the towering trees and
carpets of wildflowers in this
of the original Appalachian forest.
|A walk through Joyce Kilmer Memorial Forest is
a journey back in time through a magnificent
forest with towering trees as old as 400
years. Some enormous yellow-poplars are over
20 feet in circumference and stand 100 feet
tall. The floor is carpeted with a garden of
wildflowers, ferns, and moss-covered logs
from fallen giants.
The only way to see the
impressive memorial forest is on foot. The
Kilmer National Recreation Trail covers 2
miles and has two loops: the 1¼-mile lower
loop passes the Joyce Kilmer Memorial plaque,
and the upper ¾-mile loop swings through
Poplar Cove, a grove of the largest trees.
The trailhead parking area has a flush toilet
and picnic tables. No camping or overnight
parking is allowed.
forest is beautiful in all seasons. Many
wildflower show off their blooms in the
spring before tree leaves open and shade the
forest floor. Summer is wet, green,
-- a time when the forest is noticeably
cooler than the parking area. Fall signals
the gradual color change from greens to red,
orange, yellow, and maroon. Then the
fall revealing the "bones" of the
Beware of Fallen
huge trees are very old; some are dying,
creating the potential for falling limbs and
trees. Because the forest is in a designated
wilderness, dead trees are not removed.
Please follow these tips for your safety and
the health of the forest:
- Stay out of the memorial forest on
windy days or after a snowfall or ice
storm when branches and trees are
more likely to fall.
- Be alert! Glance Overhead frequently
and don't linger under dead and dying
- Stay on the trail to avoid trampling
the wildflowers and ferns and to
prevent additional damage to the
roots of these giant trees.
- Leave all plants for the others to
enjoy. No plants, living or dead, may
be cut or removed.
A Special Forest
memorial forest is an outstanding example of a cove
hardwood forest -- a forest characterized by rich,
thick soils; abundant moisture; and a variety of
flora. In 1935, the regional forester wrote the
Chief of the Forest Service that the forest was one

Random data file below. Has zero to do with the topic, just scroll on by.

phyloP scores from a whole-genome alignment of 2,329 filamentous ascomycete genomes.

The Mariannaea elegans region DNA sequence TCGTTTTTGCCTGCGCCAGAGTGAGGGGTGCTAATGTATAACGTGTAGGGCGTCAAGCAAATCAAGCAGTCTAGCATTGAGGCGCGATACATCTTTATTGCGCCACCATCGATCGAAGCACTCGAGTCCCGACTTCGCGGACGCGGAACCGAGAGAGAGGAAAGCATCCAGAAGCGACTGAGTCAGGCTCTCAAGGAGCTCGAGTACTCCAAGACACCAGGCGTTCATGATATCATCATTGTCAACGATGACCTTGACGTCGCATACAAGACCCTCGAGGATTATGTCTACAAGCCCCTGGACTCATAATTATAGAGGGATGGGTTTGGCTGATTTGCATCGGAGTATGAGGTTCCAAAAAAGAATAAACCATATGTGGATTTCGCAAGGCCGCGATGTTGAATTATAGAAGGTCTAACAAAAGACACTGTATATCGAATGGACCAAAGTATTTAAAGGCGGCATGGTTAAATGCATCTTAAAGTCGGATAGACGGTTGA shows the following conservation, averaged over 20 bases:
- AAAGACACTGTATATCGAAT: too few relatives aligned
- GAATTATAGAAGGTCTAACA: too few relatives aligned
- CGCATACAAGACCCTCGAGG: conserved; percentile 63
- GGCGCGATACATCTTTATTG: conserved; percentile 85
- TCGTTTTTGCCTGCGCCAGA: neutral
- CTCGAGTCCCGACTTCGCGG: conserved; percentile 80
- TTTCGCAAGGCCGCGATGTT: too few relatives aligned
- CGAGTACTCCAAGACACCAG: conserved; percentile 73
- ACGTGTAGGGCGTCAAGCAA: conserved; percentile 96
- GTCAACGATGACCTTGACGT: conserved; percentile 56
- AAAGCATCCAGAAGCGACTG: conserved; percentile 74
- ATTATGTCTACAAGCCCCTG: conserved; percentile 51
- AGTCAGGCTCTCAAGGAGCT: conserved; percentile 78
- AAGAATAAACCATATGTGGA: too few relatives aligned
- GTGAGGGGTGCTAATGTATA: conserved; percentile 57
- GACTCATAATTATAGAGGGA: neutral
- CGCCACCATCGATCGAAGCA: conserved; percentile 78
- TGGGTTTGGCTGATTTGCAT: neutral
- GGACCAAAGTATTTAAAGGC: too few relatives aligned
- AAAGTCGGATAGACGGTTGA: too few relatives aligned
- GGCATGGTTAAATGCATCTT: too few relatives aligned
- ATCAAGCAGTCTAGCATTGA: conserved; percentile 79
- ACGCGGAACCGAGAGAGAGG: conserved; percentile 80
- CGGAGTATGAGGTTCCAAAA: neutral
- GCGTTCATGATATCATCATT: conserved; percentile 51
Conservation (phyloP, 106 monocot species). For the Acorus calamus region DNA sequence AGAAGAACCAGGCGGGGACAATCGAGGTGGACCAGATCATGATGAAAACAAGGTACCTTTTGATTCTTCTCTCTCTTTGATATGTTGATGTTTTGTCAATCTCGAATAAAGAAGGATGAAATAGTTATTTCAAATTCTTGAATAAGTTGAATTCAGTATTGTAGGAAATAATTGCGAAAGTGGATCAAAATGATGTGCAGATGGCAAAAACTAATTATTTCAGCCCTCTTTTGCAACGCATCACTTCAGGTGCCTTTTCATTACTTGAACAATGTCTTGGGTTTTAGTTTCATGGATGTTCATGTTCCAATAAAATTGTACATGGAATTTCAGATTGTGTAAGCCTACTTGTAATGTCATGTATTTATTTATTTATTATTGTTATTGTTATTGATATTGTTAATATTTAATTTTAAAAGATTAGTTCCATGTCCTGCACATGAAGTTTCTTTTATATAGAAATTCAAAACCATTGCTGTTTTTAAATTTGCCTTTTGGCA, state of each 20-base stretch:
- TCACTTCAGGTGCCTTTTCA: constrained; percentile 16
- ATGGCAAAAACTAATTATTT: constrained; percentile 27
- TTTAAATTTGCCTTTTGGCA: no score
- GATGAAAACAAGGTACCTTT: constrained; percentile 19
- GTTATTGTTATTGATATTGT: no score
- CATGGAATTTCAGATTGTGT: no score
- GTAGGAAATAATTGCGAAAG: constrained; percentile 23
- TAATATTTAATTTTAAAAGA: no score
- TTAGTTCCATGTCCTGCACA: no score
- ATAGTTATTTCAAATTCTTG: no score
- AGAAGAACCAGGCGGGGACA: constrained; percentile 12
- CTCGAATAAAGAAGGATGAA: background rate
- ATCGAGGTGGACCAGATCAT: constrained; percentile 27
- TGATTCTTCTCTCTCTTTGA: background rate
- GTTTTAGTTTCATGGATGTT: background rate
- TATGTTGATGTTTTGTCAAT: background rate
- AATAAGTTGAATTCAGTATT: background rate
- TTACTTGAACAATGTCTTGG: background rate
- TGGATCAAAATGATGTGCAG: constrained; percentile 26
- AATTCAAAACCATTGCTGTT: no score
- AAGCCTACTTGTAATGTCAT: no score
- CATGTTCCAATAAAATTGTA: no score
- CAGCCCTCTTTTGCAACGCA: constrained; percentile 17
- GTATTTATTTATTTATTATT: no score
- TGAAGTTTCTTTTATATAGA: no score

of the "very few remaining tracts of virgin
hardwood in the Appalachians...(and) we ought to buy
it to preserve some of the forest original growth in
In 1936, the Forest Service bought 13,055 acres
for the lofty sum of $28 per acre (at a time when
most land was going for $3 to $4 per acre). While
most of the surrounding land was logged, the area
around Little Santeetlah Creek was spared --
protected by a recognition of its uniqueness and the
drastic drop of lumber prices after the "crash
A Living Memorial
of the Foreign Wars asked the government to set aside
a fitting stand of trees to serve as a living
memorial to Joyce Kilmer, who was killed in action
during World War I. Although Kilmer was both a
soldier and a poet, he is most remembered for his
poetry about common, beautiful things in nature.
Kilmer's best known poem is "Trees."
Hunting and Fishing
and fishing are allowed in the memorial forest and
surrounding wilderness. This area is popular for bear
and boar hunting from mid-October until January 1. For additional
information, contact the North
Carolina Wildlife Resources Commission, 512 N. Salisbury St.,
Raleigh, NC 27604, or telephone 888-248-6834.
WILDERNESS: An Enduring Resource
In 1975, Congress designed the Joyce Kilmer-Slickrock
Wilderness, which included the memorial forest. The
1984 Wilderness Act expanded the wilderness to a
total of 17,394 acres. Like other wildernesses, Joyce
Kilmer-Slickrock is managed to protect naturalness
and solitude. No motorized or mechanical vehicles or
equipment, such as cars, chain saws or bicycles, are
allowed within the wilderness.
Wilderness trails are generally maintained to the
most primitive standards, with few, if any, signs or
blazes. Outside the memorial forest, wilderness
travelers are urged to carry a topographic map and
compass and know how to use them. Wilderness hikers
will find no shelters, restrooms, or water faucets.
They must meet and live with nature on its own terms.
A topographic map of the Joyce Kilmer-Slickrock
Wilderness may be purchased from the district office:
Cheoah Ranger District
Lauren Stull, District Ranger
1070 Massey Branch Road
Robbinsville, NC 28771